Now besides the fact that I am allergic to fish and would only be found dead in a fish restaurant, the truth is that fancy food is totally lost on me. And I mean totally – pass the peanut butter please. Therefore I wouldn’t have a clue whether Wolfgat restaurant was a worthy winner based on the taste and presentation of their food or not. But what I am sure of is how worthy they are of the prize for a whole host of other reasons. Reasons I find extremely nourishing and much needed in our world today.

I believe the inspirational owner and Chef, Kobus van der Merwe, must make Jesus smile. Besides the obvious reason that Jesus was known to hang out on beaches in tiny fishing villages, I think Jesus would smile as a result of the beautiful life-giving choices that knit together Wolfgat behind and before. Here are a few:

  1. Jesus was always big into small. Wolfgat is small. Deliberately small. 24 people max. (Two groups of 12 he! he!). Small is beautiful. Small is blessed. Small can change the world. As Margaret Mead remind us: “Never doubt that a small group of thoughtful, committed citizens can change the world; indeed, it’s the only thing that ever has.”
  2. Jesus chose locals without any formal theological training to be his disciples – and to be the bearers of good news about a loving, caring, gentle, kind and just God. They knew about fish and Jesus said he would teach them about people. Similarly the six (half of 12 he! he!) female staff have no formal culinary training but yet in just a few years have shown expert abilities and skill. To see the potential in people that others were blind to is Christ-like.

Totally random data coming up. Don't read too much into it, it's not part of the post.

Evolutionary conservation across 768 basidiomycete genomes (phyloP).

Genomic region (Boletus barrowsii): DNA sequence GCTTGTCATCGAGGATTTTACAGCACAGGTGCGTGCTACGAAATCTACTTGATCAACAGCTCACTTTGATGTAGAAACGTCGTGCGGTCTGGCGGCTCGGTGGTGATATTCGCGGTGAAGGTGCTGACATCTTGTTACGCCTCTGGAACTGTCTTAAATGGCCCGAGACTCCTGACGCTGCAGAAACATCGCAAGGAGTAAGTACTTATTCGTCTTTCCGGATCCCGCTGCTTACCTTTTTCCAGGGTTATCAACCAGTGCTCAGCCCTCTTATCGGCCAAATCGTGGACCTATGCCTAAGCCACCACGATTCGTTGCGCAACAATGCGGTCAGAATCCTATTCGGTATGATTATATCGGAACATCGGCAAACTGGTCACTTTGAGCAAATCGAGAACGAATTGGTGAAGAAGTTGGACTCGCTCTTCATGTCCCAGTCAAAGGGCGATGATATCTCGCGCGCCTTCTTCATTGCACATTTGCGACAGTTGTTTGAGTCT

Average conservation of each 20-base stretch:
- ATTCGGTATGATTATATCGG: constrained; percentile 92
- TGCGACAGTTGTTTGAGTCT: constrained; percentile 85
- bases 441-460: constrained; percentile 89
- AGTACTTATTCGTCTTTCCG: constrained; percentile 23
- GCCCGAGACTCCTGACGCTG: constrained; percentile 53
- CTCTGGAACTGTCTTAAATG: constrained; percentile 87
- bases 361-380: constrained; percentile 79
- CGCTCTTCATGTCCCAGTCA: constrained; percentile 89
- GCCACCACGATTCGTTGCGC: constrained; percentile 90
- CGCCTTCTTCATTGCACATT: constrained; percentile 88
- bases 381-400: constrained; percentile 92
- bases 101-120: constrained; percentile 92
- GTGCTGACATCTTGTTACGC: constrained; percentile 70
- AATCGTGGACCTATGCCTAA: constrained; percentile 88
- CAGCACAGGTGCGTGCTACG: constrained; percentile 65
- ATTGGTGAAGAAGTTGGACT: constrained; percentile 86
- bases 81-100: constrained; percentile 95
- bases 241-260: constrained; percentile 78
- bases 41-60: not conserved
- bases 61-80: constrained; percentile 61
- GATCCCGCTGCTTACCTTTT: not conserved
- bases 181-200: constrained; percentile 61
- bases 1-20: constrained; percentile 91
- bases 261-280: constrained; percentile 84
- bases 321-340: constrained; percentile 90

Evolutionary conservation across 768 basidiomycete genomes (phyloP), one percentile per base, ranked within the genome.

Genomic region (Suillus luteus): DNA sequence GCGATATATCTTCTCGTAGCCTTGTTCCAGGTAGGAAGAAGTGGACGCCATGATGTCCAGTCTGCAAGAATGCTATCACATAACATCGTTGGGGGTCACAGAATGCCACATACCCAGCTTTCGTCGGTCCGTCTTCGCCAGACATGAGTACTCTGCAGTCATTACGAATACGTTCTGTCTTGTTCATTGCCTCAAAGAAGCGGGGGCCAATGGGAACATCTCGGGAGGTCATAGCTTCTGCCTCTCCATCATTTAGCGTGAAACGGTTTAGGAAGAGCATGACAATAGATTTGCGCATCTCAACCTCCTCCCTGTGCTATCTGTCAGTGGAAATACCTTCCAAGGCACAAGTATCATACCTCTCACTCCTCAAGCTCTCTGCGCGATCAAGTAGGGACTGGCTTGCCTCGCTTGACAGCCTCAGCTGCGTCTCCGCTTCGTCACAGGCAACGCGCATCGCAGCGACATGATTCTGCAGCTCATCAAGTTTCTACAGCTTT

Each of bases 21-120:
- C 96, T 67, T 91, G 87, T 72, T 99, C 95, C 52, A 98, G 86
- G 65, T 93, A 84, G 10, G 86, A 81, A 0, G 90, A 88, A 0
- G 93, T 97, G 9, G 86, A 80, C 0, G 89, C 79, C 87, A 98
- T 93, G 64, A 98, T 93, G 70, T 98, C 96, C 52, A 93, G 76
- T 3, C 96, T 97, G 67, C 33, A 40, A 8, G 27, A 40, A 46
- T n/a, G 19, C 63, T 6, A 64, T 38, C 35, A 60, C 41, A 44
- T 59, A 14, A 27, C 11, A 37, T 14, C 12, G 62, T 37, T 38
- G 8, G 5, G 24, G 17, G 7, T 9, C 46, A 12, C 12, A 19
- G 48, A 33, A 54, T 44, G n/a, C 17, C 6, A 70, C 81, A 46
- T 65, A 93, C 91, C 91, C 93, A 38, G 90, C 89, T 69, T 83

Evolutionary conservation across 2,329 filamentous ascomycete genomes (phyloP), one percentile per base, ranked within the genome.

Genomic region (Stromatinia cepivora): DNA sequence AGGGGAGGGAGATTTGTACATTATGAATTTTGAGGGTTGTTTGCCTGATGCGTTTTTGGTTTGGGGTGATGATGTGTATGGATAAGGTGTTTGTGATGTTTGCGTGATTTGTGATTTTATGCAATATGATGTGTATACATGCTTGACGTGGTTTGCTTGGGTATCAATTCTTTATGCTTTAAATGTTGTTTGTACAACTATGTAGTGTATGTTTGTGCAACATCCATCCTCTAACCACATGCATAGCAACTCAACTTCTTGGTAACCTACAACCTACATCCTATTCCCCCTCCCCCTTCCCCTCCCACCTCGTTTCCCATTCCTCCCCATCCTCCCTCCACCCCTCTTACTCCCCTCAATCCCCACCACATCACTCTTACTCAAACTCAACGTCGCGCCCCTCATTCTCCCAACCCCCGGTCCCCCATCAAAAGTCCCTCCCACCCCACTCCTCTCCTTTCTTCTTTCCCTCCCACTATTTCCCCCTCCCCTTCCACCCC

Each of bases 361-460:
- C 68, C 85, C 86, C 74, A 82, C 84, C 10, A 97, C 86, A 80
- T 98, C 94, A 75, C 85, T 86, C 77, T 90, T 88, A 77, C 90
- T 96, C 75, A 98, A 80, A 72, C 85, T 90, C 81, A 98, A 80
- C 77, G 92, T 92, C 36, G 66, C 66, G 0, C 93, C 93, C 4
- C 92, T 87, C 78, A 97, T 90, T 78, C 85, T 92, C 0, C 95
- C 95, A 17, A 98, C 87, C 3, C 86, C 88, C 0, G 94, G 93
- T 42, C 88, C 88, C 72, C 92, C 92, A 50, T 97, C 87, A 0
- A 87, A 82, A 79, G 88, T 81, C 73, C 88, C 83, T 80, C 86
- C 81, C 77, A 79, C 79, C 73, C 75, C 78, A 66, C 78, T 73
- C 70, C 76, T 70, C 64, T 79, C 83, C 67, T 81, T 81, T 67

3. Jesus said to his disciples “I do not call you servants but friends”. At Wolfgat there are great attempts to flatten the hierarchy and to level the leadership. All do everything. Every person is gift. Every person is treasured.
  4. Jesus attentively foraged his natural surroundings for sermon illustrations on a daily basis: the beauty of the lilies, the weeds and wheat growing side by side, fig trees and mustard seeds. Similarly, at Wolfgat they forage every day for seaweed, mussels and sea vegetables on the wild Atlantic shore of the Western Cape. Radically local and purposefully incarnational.
  5. Jesus was not into banting (Sorry Tim.). He loved bread and he kept breaking and sharing bread with everyone. At Wolfgat they make their own bread and butter. Wolfgat is also the bread and butter for its team who live in a highly unequal community where poverty is rife despite the paradise-like surroundings. I am going to ask them one day if I can bring my peanut butter to try out their bread and I have reason to believe that it would make Jesus smile – so I am hopeful.

With gratitude for those who follow Jesus in tasteful ways and who live the Gospel without words,
Alan

Stepping Stones Children's Centre

Stepping Stones Children’s Centre

Feb 27, 2019  |  Sunday Letter  |  Comments Off on Stepping Stones Children’s Centre